3. Advocate for yourself

This can be daunting. It’s tough not to feel like you’re bragging, but it’s important for your reviewer to know about your successes. To prepare, I jot down three or four points — such as my business development activities or my contribution to Precedent — that I want to highlight for my reviewer. While my work on cases and files is usually evident, the work I do behind the scenes is just as important, but it’s less obvious. Not only is speaking to your successes empowering, but it demonstrates to your reviewer a level of professional maturity.

In your early days of lawyering, performance reviews are critical for giving you insights into your progress. The key to a successful review is being open to the feedback, learning from it and growing as a professional. 


Atrisha Lewis is a first-year associate in McCarthy Tétrault’s litigation group. Follow her on Twitter: @atrishalewis

Trial & Error: How to take a vacation like a boss

When I started as an associate, I’d just returned from a relaxing three-month backpacking trip across Europe and Asia. After a busy articling year, I needed to take time to travel so I could clear my mind before entering the next exciting chapter of my career.

Being an avid traveler, I couldn’t wait to plan my next adventure, but I wasn’t yet versed on vacation etiquette. So I asked lawyers across an array of practice groups and firms if there’s an ideal time or length for a vacation. Here, I’ve compiled some helpful best practices.

When to take a vacation

On this point, I heard a range of opinions. “I didn’t feel comfortable taking any vacation in my first year of practice,” one lawyer told me. Others said: “It’s taboo for juniors to take time off during March break or in August” and “you can only take one month off at time if it’s your honeymoon.”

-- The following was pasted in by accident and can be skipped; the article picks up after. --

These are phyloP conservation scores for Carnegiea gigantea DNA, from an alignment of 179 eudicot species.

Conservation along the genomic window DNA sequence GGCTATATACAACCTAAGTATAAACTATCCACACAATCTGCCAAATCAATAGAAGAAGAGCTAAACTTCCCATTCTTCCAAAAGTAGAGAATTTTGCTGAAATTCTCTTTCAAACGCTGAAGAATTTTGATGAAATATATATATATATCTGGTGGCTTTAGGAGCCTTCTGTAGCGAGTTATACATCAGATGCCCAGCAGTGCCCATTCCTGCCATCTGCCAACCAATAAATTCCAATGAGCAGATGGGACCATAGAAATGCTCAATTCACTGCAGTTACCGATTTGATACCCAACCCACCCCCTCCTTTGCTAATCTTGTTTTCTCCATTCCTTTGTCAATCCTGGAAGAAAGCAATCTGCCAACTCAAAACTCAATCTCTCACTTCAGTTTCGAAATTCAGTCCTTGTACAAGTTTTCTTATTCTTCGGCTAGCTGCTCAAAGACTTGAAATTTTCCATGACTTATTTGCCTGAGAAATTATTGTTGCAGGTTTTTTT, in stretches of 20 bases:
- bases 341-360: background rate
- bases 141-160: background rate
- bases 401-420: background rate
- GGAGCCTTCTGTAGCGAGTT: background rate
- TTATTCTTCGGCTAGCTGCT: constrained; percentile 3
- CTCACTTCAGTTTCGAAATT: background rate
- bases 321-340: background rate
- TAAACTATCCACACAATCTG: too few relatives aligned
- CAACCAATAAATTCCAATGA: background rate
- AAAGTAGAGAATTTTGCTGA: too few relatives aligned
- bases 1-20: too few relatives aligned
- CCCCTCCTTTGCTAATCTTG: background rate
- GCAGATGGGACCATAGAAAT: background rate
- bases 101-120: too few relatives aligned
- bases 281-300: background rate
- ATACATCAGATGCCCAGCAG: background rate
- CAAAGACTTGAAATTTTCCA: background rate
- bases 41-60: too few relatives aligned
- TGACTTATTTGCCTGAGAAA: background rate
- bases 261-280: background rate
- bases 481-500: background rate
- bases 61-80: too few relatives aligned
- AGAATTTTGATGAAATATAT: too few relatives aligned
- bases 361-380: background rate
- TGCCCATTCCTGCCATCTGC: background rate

Despite these comments, most lawyers I spoke to said life — not gossip — should dictate your vacation strategy. Be open and honest with everyone you work with. Doing so will allow you to find the best time to step away from the office for some much deserved R&R.

How to really enjoy your time off

With that reassuring tidbit, I planned my first vacation: to visit my sister in France during her spring break in April. While it’s often tough to step away from your workload, here are five tips I gleaned from my peers:

  • Announce it from the rooftop. With so much on the go, it’s difficult to track your colleagues’ schedules. I repeatedly reminded co-workers that I’d be out of the office and unavailable. The week before my vacation, I added a line to all emails I sent to say: “Please note, I will be on vacation out of the country from X date to Y date.”